Interesting article from Richmond Channel 8 News. As anyone knows, no city can bring back it's middle class without significantly improving it's public inner-city schools. The article quotes:
The $50,000 campaign by a school system still trying to rebound from a long history of racial segregation and white flight is an example of efforts under way in several cities to retain students. School districts are highlighting improvements to halt declining head counts so they can retain their funding, especially in light of drastic state budget cuts.
"People are still stuck with perceptions of yesteryear, and are not really aware of what we have to offer today," Richmond Superintendent Yvonne Brandon said. "It's not perfect, but be a part of the solution and become invested now."
Unfortunately for some cities, the need for more students seems to be a numbers game to keep funding for an already under funded system.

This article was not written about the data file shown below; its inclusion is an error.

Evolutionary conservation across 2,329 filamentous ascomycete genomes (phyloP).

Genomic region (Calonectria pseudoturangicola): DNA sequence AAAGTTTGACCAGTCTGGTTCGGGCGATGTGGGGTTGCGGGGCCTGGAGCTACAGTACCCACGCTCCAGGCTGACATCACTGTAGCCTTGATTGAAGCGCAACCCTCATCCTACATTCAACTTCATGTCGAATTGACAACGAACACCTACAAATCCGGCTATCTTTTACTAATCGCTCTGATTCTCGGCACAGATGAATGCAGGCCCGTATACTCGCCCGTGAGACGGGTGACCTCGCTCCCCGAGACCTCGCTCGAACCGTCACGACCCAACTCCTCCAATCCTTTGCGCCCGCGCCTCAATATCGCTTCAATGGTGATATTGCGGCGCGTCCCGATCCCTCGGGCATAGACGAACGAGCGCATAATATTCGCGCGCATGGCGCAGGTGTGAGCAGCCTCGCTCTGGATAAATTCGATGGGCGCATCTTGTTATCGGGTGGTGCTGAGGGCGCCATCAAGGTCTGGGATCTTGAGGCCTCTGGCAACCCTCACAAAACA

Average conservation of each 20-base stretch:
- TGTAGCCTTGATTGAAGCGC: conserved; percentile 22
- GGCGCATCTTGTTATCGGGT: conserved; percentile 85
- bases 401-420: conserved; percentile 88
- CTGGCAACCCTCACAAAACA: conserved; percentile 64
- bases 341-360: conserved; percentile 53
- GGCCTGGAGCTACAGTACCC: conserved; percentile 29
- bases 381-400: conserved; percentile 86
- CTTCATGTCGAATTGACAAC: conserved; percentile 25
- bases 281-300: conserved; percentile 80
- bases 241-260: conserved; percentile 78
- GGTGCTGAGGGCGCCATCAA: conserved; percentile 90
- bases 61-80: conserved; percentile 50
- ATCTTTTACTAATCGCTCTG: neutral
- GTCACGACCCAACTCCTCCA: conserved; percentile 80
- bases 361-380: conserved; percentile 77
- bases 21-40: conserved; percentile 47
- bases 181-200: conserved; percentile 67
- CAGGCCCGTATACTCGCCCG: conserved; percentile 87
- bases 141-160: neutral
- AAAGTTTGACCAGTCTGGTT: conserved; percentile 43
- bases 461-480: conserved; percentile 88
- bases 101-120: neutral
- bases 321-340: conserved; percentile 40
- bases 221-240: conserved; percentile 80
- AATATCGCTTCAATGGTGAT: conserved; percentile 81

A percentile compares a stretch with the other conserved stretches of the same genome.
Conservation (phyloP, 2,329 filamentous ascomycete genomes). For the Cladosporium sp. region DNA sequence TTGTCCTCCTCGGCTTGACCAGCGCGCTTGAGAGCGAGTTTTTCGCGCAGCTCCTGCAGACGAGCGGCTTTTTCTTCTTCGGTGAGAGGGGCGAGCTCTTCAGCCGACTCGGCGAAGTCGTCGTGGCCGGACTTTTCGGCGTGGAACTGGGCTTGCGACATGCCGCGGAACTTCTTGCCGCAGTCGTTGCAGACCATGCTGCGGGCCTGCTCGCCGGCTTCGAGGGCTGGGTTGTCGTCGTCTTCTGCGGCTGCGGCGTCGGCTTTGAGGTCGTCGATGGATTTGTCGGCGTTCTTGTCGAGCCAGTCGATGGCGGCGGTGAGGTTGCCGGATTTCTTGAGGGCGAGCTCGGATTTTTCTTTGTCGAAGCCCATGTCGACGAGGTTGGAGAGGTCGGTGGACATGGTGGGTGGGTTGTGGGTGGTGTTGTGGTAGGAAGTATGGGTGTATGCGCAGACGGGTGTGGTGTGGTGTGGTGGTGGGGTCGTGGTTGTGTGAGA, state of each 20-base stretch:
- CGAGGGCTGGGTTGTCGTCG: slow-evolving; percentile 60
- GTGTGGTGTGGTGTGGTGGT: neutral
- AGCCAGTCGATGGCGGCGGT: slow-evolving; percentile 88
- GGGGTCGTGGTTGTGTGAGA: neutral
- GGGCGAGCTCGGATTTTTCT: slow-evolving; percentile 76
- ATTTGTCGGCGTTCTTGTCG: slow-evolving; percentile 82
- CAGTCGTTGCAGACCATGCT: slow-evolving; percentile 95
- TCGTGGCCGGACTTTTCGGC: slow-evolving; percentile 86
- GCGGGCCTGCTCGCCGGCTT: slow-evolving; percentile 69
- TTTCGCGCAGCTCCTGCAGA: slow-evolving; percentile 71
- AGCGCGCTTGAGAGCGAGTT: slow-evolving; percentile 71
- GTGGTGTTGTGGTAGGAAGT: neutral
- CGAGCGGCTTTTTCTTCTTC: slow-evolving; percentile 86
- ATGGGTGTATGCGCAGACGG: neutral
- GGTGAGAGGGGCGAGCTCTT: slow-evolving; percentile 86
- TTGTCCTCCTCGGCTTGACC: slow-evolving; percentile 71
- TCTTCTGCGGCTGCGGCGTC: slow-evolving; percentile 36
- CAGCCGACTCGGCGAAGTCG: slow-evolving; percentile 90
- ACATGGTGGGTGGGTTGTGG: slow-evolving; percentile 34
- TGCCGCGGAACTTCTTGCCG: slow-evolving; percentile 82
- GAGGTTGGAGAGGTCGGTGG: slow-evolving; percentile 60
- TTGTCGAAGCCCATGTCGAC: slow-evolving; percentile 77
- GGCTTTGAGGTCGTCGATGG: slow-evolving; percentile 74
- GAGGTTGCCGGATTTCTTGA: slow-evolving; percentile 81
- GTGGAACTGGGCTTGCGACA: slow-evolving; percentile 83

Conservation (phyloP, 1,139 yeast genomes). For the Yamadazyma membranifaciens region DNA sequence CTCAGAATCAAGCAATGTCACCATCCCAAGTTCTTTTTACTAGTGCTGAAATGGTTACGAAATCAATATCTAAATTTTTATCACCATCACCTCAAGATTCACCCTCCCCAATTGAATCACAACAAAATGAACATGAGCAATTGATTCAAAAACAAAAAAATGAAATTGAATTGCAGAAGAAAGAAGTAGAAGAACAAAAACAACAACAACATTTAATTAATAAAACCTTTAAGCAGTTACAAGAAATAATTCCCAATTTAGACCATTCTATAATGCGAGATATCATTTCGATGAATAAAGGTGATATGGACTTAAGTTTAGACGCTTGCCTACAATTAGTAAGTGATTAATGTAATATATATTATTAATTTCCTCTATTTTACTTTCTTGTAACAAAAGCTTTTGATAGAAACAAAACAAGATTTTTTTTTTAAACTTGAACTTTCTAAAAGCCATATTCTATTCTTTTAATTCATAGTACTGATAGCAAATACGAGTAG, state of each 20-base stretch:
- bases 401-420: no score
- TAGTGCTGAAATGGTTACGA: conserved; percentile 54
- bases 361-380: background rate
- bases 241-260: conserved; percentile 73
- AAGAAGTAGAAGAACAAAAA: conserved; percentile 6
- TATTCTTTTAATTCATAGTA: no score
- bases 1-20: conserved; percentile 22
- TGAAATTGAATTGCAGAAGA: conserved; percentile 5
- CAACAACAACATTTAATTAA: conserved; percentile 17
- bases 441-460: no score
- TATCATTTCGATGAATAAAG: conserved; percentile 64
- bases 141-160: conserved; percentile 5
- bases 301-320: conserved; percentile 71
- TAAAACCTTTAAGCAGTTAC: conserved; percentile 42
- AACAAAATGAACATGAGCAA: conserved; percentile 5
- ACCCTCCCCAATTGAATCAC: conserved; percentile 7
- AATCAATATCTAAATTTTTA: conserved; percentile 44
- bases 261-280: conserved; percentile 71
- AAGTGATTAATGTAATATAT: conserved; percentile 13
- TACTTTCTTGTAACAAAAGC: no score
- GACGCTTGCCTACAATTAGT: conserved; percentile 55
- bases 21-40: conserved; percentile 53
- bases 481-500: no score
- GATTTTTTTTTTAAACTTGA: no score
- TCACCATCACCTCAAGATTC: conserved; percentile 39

Detroit's fiscally troubled system has lost more than 45 percent of its students over the last decade, leading to scores of school closures. The district this month launched a $500,000 "I'm In" campaign to keep students in the district, enlisting the help of ex-NBA player Derrick Coleman and comedian Bill Cosby and donations from private companies - including pro-bono work from advertising and public-relations agencies, spokesman Steven Wasko said.
The school system gets about $7,560 in state funds for each enrolled student. Its enrollment target is 83,777, and "any student above that translates into more funding," Wasko said.
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